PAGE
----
Cancer continues to be one of the leading causes of death. No part of the world has been spared the impact of this public health issue.
In the Caribbean, cancer is the second-leading cause of death, accounting for a fifth of all deaths. In 2020 over 100,000 new cancer cases and over 65,000 cancer deaths in the Caribbean were estimated. Female breast cancer accounted for the most cancer cases in the Caribbean (15 per cent), while lung cancer caused the most cancer deaths (12 per cent). Prostate, colorectal, and stomach cancers are also common.
According to Dr Joy St John, executive director at the Caribbean Public Health Agency (CARPHA), "Up to 50 per cent of cancer cases are preventable and 27 per cent of cancers relate to alcohol and tobacco use. People can reduce their risk of getting certain types of cancer by adopting healthy lifestyles and practising suitable health-seeking behaviours."
Adopting healthier behaviour can help to reduce the risk of cancer, such as consuming less alcohol, avoiding tobacco products and exposure to second-hand smoke; increasing physical activity; and eating foods low in salt, sugar, and harmful fats.
Worldwide, cancer is the second-leading cause of death and accounts for one-sixth of all deaths. In 2020 there were 19.3 million new cancer cases, with breast, lung, prostate, skin, and colon cancers being the most common, and there were 10 million cancer deaths in that same year.
CARPHA is engaged in initiatives to address the risk factors associated with increased cancer risks, including poor nutrition and the consumption of harmful substances, such as alcohol and tobacco. CARPHA also supports regional efforts to reduce the threats posed to Caribbean people by unhealthy diets, obesogenic food environments, and the harmful use of alcohol.
The International Agency for Research on Cancer (IARC) Caribbean Cancer Registry Hub ("Caribbean Hub"), based at CARPHA headquarters in Trinidad, provides technical support to increase the quality and population coverage of national cancer registries in the Caribbean through guidance, training, networking, and advocacy for the critical role of such registries in cancer surveillance and cancer control. Cancer registration activities in several Caribbean countries are also being strengthened. Better quality cancer data provides more reliable evidence to support decision-making for cancer prevention and control at the national and regional levels.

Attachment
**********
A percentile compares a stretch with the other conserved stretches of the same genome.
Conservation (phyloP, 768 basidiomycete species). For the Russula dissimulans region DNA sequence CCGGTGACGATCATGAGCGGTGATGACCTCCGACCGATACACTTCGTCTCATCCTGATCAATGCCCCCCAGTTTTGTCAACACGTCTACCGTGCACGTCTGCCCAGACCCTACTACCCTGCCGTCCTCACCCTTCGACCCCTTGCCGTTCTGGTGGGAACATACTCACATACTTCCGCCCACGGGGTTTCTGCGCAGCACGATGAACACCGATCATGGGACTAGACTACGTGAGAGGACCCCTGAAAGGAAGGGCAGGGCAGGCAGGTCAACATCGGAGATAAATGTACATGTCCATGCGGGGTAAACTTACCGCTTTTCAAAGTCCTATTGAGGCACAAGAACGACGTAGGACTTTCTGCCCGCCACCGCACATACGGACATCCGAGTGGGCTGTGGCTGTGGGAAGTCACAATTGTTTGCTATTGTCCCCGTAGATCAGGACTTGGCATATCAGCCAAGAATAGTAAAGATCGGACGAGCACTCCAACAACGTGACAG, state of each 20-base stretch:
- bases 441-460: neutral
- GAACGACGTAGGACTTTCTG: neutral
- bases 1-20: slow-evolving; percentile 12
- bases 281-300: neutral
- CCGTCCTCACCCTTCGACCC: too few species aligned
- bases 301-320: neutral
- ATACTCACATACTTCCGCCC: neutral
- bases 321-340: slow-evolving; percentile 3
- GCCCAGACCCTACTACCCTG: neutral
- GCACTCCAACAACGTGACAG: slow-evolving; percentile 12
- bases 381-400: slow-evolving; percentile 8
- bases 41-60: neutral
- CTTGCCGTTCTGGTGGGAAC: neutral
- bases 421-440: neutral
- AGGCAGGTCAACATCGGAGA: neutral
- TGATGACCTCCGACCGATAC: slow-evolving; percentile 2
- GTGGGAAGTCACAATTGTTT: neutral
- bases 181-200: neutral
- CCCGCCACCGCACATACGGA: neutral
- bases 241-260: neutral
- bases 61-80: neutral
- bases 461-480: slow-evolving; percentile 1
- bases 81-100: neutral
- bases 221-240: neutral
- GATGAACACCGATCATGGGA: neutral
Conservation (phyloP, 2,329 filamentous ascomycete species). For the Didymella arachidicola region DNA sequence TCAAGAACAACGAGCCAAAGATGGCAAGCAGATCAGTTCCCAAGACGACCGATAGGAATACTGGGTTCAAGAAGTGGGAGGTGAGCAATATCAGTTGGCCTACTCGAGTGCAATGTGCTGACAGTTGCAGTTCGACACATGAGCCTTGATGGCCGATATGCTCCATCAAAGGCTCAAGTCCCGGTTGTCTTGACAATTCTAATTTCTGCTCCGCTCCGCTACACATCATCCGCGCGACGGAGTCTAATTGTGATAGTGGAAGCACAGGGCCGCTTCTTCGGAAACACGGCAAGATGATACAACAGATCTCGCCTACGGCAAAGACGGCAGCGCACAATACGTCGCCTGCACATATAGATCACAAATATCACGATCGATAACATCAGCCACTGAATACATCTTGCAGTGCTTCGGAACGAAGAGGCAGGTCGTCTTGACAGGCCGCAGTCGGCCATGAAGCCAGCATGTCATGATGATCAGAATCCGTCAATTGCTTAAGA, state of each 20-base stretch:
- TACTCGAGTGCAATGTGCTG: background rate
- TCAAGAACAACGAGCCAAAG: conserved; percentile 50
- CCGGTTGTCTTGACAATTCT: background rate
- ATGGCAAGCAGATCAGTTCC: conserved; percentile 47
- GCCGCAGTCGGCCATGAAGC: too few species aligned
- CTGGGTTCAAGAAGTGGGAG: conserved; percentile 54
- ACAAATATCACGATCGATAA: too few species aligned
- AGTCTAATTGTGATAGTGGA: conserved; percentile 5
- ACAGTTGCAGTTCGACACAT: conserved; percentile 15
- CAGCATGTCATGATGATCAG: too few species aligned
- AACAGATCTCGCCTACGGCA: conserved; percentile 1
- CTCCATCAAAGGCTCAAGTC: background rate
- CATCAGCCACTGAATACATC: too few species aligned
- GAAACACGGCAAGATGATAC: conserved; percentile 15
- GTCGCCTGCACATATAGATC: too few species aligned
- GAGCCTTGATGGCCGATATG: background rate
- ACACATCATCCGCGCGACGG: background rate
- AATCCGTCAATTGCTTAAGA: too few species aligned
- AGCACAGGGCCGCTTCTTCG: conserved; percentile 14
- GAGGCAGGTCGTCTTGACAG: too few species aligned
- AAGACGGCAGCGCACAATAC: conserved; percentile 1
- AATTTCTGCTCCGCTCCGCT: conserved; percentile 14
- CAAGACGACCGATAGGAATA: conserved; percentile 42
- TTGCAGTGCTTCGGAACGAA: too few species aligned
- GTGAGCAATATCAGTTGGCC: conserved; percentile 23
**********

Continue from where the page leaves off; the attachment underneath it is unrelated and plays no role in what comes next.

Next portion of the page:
As the three-year 2022-2024 World Cancer Day theme 'Close the Care Gap' continues, we focus on "uniting our voices and taking action" in 2023. This campaign seeks to close the equity gaps in cancer outcomes among people with different social determinants of health, such as race/ethnicity, income level, gender, and geographical location through a united approach.
To help address these issues, a whole-of-society approach is needed to close the gap in inequities. This means collectively taking action and committing to health equality so that everyone has the same opportunity to prevent cancer, find it early, and get proper treatment. Primary health care delivered in communities needs to be strengthened; social and economic factors that negatively affect people's health need to be addressed through policy and programmes; and investments in health-care systems and national programmes are needed.
It is important to support and advocate for the collection and dissemination of high-quality data on cancer incidence, mortality, and treatment to ensure evidence-based decision-making for improvements to national cancer control programmes. Additionally, investments in strategies can help improve cancer outcomes, such as universal health coverage, primary health care, early detection, timely referral mechanisms, effective treatment, and palliative care.
Cancer is a critical public health concern. When we unite, when we collaborate, change is within reach. When we act, there is progress, impact, and equity. Let us close the gap.
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